As I’ve said several times, days like today make me miss my old blog, which was all about me. Most of the time, I ended up writing about the Lord, but Continue reading
Yes, Beto O’Rourke exposed the Democratic party’s agenda Thursday night. And yes, that agenda must keep genuine Christians from supporting any Democratic candidate. Please, as you read this article, know that I in no way want to discourage Christians from supporting voting. And adherence to Biblical principles absolutely must shape what we do at the ballot box.
O’Rourke’s proposal to strip churches and Christian institutions of tax exemptions troubles me, but it in no way surprises me. I began this blog shortly after the Obergefell decision precisely because I knew the legalization of same sex marriage would inevitability lead to the persecution of Christians who believe the Bible. And no, I’m not a prophet. God didn’t speak to me or give me a vision, It’s simply a logical conclusion.
Beto O’Rourke did nothing more than Continue reading
The short answer is no.
Blogging isn’t conducive to short answers, however, and perhaps a longer answer would be more helpful than simply quoting Hebrews 10:25 as a definitive proof text. While that verse certainly carries all the authority necessary to teach that Christians need to meet regularly with their brothers and sisters in the Lord, looking at other passages can help us develop a fuller understanding of why we need to devote ourselves to a local body of believers.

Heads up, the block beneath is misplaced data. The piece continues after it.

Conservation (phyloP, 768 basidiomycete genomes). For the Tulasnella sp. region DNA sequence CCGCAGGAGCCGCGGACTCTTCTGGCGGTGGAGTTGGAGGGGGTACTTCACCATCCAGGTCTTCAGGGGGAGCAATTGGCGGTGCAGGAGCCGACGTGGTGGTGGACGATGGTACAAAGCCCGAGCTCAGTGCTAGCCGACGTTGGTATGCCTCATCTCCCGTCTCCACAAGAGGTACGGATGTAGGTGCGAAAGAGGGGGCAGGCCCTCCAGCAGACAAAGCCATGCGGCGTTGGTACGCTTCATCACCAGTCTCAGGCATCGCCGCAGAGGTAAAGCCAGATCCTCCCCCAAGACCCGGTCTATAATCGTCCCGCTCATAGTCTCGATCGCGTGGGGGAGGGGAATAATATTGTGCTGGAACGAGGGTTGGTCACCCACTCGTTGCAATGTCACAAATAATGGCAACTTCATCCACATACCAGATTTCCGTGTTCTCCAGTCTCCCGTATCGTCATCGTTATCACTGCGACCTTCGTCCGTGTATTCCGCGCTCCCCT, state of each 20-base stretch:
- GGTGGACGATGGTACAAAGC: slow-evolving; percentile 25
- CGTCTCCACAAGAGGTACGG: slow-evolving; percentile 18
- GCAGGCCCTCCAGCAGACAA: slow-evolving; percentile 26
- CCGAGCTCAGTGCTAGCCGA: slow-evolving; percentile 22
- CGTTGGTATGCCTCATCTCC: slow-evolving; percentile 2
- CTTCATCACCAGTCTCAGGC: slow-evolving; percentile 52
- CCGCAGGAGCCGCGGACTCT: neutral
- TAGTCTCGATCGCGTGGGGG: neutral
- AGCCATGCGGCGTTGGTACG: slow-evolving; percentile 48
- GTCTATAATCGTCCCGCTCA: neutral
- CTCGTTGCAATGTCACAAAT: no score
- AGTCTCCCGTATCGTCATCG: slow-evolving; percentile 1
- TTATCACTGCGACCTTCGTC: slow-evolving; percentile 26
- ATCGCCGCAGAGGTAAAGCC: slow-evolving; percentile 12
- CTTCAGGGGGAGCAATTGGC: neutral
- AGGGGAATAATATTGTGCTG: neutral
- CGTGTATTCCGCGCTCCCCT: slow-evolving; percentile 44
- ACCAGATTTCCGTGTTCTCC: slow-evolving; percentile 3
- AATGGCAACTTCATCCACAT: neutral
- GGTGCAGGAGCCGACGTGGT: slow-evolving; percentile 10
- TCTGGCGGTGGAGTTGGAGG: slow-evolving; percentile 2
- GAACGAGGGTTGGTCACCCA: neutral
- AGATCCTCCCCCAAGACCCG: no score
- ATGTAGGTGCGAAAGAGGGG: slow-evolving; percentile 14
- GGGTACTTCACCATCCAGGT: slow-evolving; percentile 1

In the interest of full disclosure, let me admit that John and I can’t attend our church during the winter months due to health concerns. And this past Sunday, the RIDE got us there late and picked us up early, completely depriving us of fellowship opportunities. But (and mark this point) we maintain contact with various people in the congregation, keeping accountable to the pastors and elders. We continue serving the church as best we can while we’re providentially hindered (to borrow a phrase from Michelle Lesley) from making personal appearances and/or encouraging our church family.
Resisting the temptation to get on my soapbox about Continue reading
This past Thursday John and I went into Boston — for no other reason than to enjoy the perfect weather. After spending an hour at the Museum of Fine Arts, we went to Downtown Crossing, and wandered up Washington Street. We stopped at B.Good for lunch, where we shared the absolute best chocolate shake I’ve ever tasted. We then wheeled to Quincy Market to buy our annual bag of Ghriradelli chocolates and a 2020 Boston calendar before going down the Greenway to catch the early train home.
It was a glorious day!
Yet maybe calling it glorious trivializes the word “glorious.” As much as Thursday delighted us, it pales in comparison to the truly glorious day when Jesus will return for His beloved Church. I don’t think I’m alone in failing to comprehend the thrill that day will bring. But I definitely know that when I see Him coming in the clouds, I’ll wonder why I ever thought a Thursday in Boston was glorious.